(1869)* - Buena Vista Reservoir in Elysian Park in 1876, built by the privately-owned LA Water Co. this was the company's first water storage facility. Photo shows reservoir seen from the hills, looking east from present-day location of the Pasadena Freeway.*  

 

 

 

 
(Early 1900s)^* - View of Buena Vista Reservoir looking northeast with trees and buildings in the background.  

 

 

   
  Buena Vista Pumping Station was located at the edge of Elysian Park, east of the North Figueroa Street Bridge, and faced the Los Angeles River. It was placed in operation by the Water Bureau in 1904. The original plant replaced a water wheel, located in the near vicinity. It pumped water from Buena Vista to Solano and Highland Reservoirs.*  

 

Historical Notes

One of the first installations, the Buena Vista Pumping Station consisted of a vertical shaft, 14-ft in diameter, which connected with a tunnel which ran to about the present site of the Lincoln Heights City jail (1939). The tunnel tapped water from infiltration galleries, carrying it by gravity flow to the shaft. Water was lifted by a big pump, submerged at the bottom of the shaft and operated by rods driven by a steam engine.*

 

 

 
(1930s)* - Interior view of the Buena Vista Pumping Plant.  

 

 

 

 
(1938)^^* - Map of the Elysian Park area showing waterworks structures dating from Zanja Madre days to 1937.  

 

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Reservoir No. 4 (Echo Park Lake - 1868)

 
(ca. 1894)^ - Early view of Echo Park Lake, looking northwest towards the Santa Monica Mountains. The dirt road running along the lower half of the image is Montana Street, which would later become Echo Park Avenue. Trees and farmhouses pepper the landscape, and a man is visible at the bottom.  

 

Historical Notes

Echo Park Lake didn’t start out as a man-made lake. Instead, its earliest use by the city was as a reservoir, storing water in a section sometimes known as the city’s “West End.” In those years this area was thought of as the city’s west side.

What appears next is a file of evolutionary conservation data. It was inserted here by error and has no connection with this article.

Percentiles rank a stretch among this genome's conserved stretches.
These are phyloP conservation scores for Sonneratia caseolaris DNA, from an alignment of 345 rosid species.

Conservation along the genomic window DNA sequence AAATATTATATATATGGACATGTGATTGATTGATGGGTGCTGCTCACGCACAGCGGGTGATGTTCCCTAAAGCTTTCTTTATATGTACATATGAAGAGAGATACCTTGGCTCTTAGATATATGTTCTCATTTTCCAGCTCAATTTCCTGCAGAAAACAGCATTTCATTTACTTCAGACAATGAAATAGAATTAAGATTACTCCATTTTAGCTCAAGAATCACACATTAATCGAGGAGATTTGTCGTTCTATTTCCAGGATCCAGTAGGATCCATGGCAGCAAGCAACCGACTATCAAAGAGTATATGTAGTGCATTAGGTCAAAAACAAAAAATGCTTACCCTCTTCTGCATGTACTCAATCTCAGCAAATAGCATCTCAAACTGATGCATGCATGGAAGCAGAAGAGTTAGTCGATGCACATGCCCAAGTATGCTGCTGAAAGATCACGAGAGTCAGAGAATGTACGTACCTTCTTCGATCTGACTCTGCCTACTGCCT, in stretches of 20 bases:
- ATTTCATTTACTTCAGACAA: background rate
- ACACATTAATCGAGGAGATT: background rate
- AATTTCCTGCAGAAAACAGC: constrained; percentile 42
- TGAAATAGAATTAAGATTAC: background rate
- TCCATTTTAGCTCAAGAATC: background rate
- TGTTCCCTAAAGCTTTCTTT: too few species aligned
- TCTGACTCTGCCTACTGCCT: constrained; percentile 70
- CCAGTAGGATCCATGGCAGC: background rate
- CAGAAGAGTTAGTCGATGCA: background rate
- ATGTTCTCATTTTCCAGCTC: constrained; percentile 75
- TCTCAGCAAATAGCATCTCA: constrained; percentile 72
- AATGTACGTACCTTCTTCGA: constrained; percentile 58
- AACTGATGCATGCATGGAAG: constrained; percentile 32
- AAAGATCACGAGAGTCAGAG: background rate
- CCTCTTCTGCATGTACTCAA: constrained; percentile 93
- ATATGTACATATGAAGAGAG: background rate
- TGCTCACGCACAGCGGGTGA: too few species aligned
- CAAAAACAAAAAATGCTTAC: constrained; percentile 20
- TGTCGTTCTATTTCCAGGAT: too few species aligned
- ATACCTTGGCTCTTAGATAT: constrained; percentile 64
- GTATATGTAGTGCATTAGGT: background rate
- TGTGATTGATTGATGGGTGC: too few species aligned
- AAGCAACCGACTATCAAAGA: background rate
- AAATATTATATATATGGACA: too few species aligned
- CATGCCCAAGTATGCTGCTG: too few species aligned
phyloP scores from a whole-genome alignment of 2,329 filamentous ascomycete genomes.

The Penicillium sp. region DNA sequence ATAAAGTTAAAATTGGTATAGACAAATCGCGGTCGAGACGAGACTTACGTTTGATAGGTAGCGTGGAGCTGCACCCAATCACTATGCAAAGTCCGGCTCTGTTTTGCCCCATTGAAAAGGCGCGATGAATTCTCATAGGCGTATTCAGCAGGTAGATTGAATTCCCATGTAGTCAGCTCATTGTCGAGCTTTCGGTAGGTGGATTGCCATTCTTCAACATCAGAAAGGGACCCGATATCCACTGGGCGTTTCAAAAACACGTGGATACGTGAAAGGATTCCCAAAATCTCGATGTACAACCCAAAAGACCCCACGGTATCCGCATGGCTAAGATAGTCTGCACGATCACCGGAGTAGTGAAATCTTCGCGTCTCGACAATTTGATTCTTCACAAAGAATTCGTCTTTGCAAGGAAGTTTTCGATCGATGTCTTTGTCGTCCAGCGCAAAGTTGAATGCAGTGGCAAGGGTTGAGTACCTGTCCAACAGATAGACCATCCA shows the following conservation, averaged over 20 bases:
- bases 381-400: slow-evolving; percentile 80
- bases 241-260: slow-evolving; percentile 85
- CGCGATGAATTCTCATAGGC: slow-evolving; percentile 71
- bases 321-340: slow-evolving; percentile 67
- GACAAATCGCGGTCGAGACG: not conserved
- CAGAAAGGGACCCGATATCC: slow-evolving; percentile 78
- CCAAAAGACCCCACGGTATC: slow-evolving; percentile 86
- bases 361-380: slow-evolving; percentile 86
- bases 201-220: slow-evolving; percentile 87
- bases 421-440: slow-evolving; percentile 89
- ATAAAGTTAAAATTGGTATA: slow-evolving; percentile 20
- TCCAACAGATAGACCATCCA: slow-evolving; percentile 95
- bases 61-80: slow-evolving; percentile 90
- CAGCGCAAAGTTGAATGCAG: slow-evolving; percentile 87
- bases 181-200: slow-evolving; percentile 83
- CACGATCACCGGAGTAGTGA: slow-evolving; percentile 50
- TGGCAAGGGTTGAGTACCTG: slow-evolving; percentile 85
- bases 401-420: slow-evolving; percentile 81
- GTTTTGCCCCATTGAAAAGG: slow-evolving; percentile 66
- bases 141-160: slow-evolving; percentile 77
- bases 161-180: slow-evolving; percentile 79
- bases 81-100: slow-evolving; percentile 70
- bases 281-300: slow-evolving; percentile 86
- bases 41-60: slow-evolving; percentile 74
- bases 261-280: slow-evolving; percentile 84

The Los Angeles Canal and Reservoir Co. formed Reservoir No. 4 in 1868. The company obtained the water by digging a ditch that sent water flowing from the Los Angeles River – in the area now known as Los Feliz – along a zigzag path that merged with the Arroyo de los Reyes and then emptied into the reservoir.*

The Arroyo de los Reyes originates near the Catholic school on Glendale Boulevard – right by the 2 off-ramp.  It flowed southward, along Glendale Boulevard, occupied the area now taken by Echo Park Lake, and continued down to 2nd Street, then crossing through downtown LA, about a block or two south of Pershing Square, where it spread and created a big muddy mess.  These flows eventually connected with the Los Angeles River, when they didn’t seep into the ground first.^

 

 

 

 
(ca. 1895)^## - View looking northeast showing Echo Park with the snow-capped peaks of the San Gabriel Mountains in the distance and rolling countryside all around. Note the arched wooden bridge at center-right.  

 

Historical Notes

In the late 1880s, a carriage maker turned real estate developer, by the name of Thomas Kelley, teamed up with other investors to purchase about 70 acres that included Reservoir No. 4—what is now Echo Park Lake.  Kelley and his business partners sold off pieces of what they called the Montana Tract to individuals who built the business district along Sunset Boulevard and the densely packed homes and apartments that surround Echo Park Lake.*

 

 

 

 
(ca. 1895)^## - View looking east showing Echo Park Lake and surrounding area with bridge seen at center-left.  

 

Historical Notes

In those years, Reservoir No. 4 was held in check by a dam in the vicinity of Bellevue Avenue. From there, water traveled down the Woolen Mill Ditch to a mill near present-day Fifth and Figueroa Streets, not far from where Kelley lived.

Kelley petitioned the city to provide a quitclaim, essentially a land swap, converting the reservoir lands into a park and private residences. That request, and quite possibly a legal challenge, led to three years of debate by the parks commission, the city council and the mayor.*

 

 

 

 
(ca. 1895)^## - View looking south toward Bellevue Avenue and the dam holding up the lake, showing houses on bluff at left, a bank with trees on right, and two small wooden boats at center.  

 

Historical Notes

In 1891, the city’s health officer inspected the lake's dam and determined that, if it were to hold a greater volume of water, it would pose a danger to residents who lived south of Bellevue Avenue.